How to measure the ROI of social selling

12th Nov 2015

No matter what industry you work in, being able to demonstrate a return on investment from your social selling activities is a must if you want budgets to be maintained.

On the one hand, it is important to prove that the money has been spent effectively. On the other, you need to be able to show whether your time and efforts have been worth it.

So to help you do just that, here are some key things to think about when endeavouring to measure ROI in a social selling context:

Where will I need to invest money in the first place?

Social selling is about using social media to help build and nurture relationships with your target audience in order to support sales activities over the long-term.

Kimberly Davis, founder of Sarsparilla Marketing and developer of The Complete Marketing Magnetism System, explains: “At the end of the day, social media is a conversation - and would you want to have a conversation with a pushy sales person? It doesn’t endear you to anyone so you have to think of social selling as a starting point not an end point on the journey.”

In other words, brands need to find ways to connect with their target audience by making themselves seem interesting rather than creepy or aggressive.

This means spending time and money devising a strategy based on proper market research and knowing what you want to get out of it. Part of the aim here is not only to establish who your audience really is, but also to discover what its members are interested in and how you can make yourself appear relevant to them within this context.

It also means it is important to invest in creating appropriate, quality brand content, whether that takes the form of videos, infographics or customer case studies – something that, according to Alana Griffiths, senior director at marketing services agency Harte Hanks, should comprise about 20% of all social selling-related postings.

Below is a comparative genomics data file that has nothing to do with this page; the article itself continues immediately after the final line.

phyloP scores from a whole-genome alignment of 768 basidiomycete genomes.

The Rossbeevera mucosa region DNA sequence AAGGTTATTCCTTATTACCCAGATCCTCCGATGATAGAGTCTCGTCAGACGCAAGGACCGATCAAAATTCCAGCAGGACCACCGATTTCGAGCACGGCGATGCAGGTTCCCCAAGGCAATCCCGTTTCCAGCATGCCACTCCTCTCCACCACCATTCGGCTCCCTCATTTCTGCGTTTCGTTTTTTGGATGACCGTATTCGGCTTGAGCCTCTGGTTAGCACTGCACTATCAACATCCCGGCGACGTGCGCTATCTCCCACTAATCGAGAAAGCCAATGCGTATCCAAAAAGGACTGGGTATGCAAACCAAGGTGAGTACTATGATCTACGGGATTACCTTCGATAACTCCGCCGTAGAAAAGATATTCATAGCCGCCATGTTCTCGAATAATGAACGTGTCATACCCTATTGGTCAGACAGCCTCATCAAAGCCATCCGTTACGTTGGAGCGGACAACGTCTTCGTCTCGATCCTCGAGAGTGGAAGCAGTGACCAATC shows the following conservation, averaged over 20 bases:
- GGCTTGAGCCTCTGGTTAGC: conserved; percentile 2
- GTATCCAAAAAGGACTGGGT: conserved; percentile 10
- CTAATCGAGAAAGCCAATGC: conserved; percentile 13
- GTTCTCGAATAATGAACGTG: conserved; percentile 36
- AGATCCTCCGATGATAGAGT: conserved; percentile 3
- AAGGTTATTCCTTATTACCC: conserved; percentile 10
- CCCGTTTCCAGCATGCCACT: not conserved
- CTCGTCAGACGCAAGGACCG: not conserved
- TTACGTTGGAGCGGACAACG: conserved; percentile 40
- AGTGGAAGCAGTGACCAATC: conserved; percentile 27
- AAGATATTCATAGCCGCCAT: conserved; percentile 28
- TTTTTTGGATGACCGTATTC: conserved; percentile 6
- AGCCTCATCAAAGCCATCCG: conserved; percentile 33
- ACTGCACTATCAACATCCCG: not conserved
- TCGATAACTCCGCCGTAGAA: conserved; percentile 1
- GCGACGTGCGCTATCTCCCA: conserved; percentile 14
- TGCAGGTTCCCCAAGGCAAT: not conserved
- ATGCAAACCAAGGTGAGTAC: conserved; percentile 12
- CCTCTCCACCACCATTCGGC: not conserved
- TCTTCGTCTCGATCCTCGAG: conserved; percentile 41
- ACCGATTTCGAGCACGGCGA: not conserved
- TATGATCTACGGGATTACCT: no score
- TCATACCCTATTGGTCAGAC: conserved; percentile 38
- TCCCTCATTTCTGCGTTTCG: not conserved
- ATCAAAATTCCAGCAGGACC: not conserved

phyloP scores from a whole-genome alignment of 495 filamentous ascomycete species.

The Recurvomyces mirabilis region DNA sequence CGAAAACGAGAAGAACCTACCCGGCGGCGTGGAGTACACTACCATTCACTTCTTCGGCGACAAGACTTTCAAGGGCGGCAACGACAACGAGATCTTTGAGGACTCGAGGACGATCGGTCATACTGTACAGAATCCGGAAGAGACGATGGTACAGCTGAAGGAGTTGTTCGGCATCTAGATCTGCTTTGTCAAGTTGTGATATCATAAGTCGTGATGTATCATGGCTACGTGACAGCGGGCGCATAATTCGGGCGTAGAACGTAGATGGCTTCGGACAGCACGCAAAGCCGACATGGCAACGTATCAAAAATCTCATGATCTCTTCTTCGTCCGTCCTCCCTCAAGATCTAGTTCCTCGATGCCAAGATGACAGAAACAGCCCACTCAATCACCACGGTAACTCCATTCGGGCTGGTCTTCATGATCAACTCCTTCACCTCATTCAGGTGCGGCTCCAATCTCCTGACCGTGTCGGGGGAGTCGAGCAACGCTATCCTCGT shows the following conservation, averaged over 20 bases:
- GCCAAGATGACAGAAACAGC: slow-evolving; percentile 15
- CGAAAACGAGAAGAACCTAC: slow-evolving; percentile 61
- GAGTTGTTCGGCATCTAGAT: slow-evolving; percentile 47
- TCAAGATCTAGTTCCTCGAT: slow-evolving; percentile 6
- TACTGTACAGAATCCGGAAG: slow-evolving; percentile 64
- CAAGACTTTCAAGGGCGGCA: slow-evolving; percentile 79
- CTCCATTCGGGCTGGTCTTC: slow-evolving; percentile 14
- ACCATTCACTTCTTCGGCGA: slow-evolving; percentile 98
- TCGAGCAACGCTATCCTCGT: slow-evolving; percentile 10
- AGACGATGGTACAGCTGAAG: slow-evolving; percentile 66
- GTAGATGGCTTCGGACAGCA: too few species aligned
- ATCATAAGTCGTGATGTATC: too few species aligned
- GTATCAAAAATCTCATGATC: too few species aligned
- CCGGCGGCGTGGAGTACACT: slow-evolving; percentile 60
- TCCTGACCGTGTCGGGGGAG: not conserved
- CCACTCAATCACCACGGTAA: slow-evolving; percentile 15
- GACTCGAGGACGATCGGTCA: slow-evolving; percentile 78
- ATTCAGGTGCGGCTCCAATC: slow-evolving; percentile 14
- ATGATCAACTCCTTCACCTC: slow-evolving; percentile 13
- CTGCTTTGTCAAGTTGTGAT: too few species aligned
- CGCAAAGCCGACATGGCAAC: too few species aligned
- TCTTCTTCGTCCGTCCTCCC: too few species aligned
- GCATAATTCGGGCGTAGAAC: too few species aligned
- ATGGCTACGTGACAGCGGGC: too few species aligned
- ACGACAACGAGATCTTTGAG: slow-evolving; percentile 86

The vast majority at about 70%, however, should be based around third party content such as magazine articles or industry reports in order to position the individual doing the posting as an expert. The remaining 10% of activity can then take the form of overt promotional material such as “check out this or that product on our website”.

A third key area of expenditure, meanwhile, involves identifying the most effective ways and means of getting all of this content to the right people. As Nick Leech, digital director of 123-reg, which sells internet domain names, says: “We probably spend about 25% to 30% of our investment on creating this stuff and the rest on getting it in front of the right people.”

How difficult is it to measure ROI in a social selling context?

When measuring any kind of ROI activity, the two core metrics employed are ‘what are you spending?’ and ‘what are you making as a return?’

Unfortunately in a social selling world, this return can be tricky to calculate in hard cash terms, not least because of the length of time it can take for opportunities to come to fruition.

This, in turn, makes it testing to work out what a true cost of sale is as such a calculation could include everything from how much was invested in training to how much time every sales person spends each day on social media activity. A further complication is that social selling is unlikely to ever be performed in isolation.